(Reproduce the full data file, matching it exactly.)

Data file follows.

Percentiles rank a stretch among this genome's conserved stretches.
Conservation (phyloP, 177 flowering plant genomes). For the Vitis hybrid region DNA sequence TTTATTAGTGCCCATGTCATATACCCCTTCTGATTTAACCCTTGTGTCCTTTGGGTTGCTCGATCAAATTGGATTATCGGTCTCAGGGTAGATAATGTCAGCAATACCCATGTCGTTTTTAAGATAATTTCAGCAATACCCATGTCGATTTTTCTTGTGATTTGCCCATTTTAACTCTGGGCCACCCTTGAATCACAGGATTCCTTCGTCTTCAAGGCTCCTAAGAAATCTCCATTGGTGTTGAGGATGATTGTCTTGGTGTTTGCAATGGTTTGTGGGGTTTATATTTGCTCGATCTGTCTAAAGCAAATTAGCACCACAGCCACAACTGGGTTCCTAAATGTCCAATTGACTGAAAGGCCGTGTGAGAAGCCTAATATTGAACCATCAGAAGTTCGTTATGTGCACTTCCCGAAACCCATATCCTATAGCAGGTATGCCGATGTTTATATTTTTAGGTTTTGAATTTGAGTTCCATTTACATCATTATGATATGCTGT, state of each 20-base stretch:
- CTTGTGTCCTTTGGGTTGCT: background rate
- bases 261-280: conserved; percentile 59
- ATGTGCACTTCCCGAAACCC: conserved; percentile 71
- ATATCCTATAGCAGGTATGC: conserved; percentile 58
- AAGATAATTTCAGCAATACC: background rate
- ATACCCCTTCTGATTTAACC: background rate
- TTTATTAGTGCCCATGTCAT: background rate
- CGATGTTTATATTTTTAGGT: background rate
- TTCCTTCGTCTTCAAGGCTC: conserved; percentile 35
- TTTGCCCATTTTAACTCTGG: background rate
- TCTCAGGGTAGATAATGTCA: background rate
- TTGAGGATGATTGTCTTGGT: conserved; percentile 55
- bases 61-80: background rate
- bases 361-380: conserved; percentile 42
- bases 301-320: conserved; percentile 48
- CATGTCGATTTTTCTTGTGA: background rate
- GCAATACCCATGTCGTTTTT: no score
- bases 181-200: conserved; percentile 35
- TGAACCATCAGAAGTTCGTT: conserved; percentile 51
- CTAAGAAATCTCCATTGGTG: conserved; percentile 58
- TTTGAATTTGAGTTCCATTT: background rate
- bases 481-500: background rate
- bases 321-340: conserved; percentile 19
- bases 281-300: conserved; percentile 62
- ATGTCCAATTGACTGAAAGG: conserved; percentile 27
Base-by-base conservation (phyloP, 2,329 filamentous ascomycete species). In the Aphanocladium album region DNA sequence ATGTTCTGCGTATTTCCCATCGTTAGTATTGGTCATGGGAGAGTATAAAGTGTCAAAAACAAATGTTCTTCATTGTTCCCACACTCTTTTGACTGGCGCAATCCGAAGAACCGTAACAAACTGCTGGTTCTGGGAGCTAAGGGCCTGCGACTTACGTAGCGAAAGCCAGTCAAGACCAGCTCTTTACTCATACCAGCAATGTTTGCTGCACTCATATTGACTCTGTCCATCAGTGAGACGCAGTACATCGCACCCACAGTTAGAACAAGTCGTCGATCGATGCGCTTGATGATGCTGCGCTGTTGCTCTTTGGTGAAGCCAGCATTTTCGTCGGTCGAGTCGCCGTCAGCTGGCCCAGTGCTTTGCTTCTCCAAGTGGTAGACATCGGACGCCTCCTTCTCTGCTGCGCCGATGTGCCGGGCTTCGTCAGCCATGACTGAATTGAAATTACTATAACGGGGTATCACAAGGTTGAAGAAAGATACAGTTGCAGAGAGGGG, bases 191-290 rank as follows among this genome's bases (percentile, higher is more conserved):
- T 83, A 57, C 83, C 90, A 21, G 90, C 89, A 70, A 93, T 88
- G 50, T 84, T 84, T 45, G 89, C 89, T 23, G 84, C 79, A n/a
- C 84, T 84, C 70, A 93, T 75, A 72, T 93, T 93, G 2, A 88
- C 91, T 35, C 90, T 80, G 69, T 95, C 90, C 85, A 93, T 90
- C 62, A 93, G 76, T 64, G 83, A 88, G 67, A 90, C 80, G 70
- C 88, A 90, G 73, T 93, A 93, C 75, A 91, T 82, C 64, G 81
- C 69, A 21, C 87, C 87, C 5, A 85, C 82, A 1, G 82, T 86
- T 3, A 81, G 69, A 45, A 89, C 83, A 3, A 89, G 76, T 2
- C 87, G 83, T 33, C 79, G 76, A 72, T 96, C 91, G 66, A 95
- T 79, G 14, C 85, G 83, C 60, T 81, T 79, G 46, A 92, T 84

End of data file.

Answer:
Percentiles rank a stretch among this genome's conserved stretches.
Conservation (phyloP, 177 flowering plant genomes). For the Vitis hybrid region DNA sequence TTTATTAGTGCCCATGTCATATACCCCTTCTGATTTAACCCTTGTGTCCTTTGGGTTGCTCGATCAAATTGGATTATCGGTCTCAGGGTAGATAATGTCAGCAATACCCATGTCGTTTTTAAGATAATTTCAGCAATACCCATGTCGATTTTTCTTGTGATTTGCCCATTTTAACTCTGGGCCACCCTTGAATCACAGGATTCCTTCGTCTTCAAGGCTCCTAAGAAATCTCCATTGGTGTTGAGGATGATTGTCTTGGTGTTTGCAATGGTTTGTGGGGTTTATATTTGCTCGATCTGTCTAAAGCAAATTAGCACCACAGCCACAACTGGGTTCCTAAATGTCCAATTGACTGAAAGGCCGTGTGAGAAGCCTAATATTGAACCATCAGAAGTTCGTTATGTGCACTTCCCGAAACCCATATCCTATAGCAGGTATGCCGATGTTTATATTTTTAGGTTTTGAATTTGAGTTCCATTTACATCATTATGATATGCTGT, state of each 20-base stretch:
- CTTGTGTCCTTTGGGTTGCT: background rate
- bases 261-280: conserved; percentile 59
- ATGTGCACTTCCCGAAACCC: conserved; percentile 71
- ATATCCTATAGCAGGTATGC: conserved; percentile 58
- AAGATAATTTCAGCAATACC: background rate
- ATACCCCTTCTGATTTAACC: background rate
- TTTATTAGTGCCCATGTCAT: background rate
- CGATGTTTATATTTTTAGGT: background rate
- TTCCTTCGTCTTCAAGGCTC: conserved; percentile 35
- TTTGCCCATTTTAACTCTGG: background rate
- TCTCAGGGTAGATAATGTCA: background rate
- TTGAGGATGATTGTCTTGGT: conserved; percentile 55
- bases 61-80: background rate
- bases 361-380: conserved; percentile 42
- bases 301-320: conserved; percentile 48
- CATGTCGATTTTTCTTGTGA: background rate
- GCAATACCCATGTCGTTTTT: no score
- bases 181-200: conserved; percentile 35
- TGAACCATCAGAAGTTCGTT: conserved; percentile 51
- CTAAGAAATCTCCATTGGTG: conserved; percentile 58
- TTTGAATTTGAGTTCCATTT: background rate
- bases 481-500: background rate
- bases 321-340: conserved; percentile 19
- bases 281-300: conserved; percentile 62
- ATGTCCAATTGACTGAAAGG: conserved; percentile 27
Base-by-base conservation (phyloP, 2,329 filamentous ascomycete species). In the Aphanocladium album region DNA sequence ATGTTCTGCGTATTTCCCATCGTTAGTATTGGTCATGGGAGAGTATAAAGTGTCAAAAACAAATGTTCTTCATTGTTCCCACACTCTTTTGACTGGCGCAATCCGAAGAACCGTAACAAACTGCTGGTTCTGGGAGCTAAGGGCCTGCGACTTACGTAGCGAAAGCCAGTCAAGACCAGCTCTTTACTCATACCAGCAATGTTTGCTGCACTCATATTGACTCTGTCCATCAGTGAGACGCAGTACATCGCACCCACAGTTAGAACAAGTCGTCGATCGATGCGCTTGATGATGCTGCGCTGTTGCTCTTTGGTGAAGCCAGCATTTTCGTCGGTCGAGTCGCCGTCAGCTGGCCCAGTGCTTTGCTTCTCCAAGTGGTAGACATCGGACGCCTCCTTCTCTGCTGCGCCGATGTGCCGGGCTTCGTCAGCCATGACTGAATTGAAATTACTATAACGGGGTATCACAAGGTTGAAGAAAGATACAGTTGCAGAGAGGGG, bases 191-290 rank as follows among this genome's bases (percentile, higher is more conserved):
- T 83, A 57, C 83, C 90, A 21, G 90, C 89, A 70, A 93, T 88
- G 50, T 84, T 84, T 45, G 89, C 89, T 23, G 84, C 79, A n/a
- C 84, T 84, C 70, A 93, T 75, A 72, T 93, T 93, G 2, A 88
- C 91, T 35, C 90, T 80, G 69, T 95, C 90, C 85, A 93, T 90
- C 62, A 93, G 76, T 64, G 83, A 88, G 67, A 90, C 80, G 70
- C 88, A 90, G 73, T 93, A 93, C 75, A 91, T 82, C 64, G 81
- C 69, A 21, C 87, C 87, C 5, A 85, C 82, A 1, G 82, T 86
- T 3, A 81, G 69, A 45, A 89, C 83, A 3, A 89, G 76, T 2
- C 87, G 83, T 33, C 79, G 76, A 72, T 96, C 91, G 66, A 95
- T 79, G 14, C 85, G 83, C 60, T 81, T 79, G 46, A 92, T 84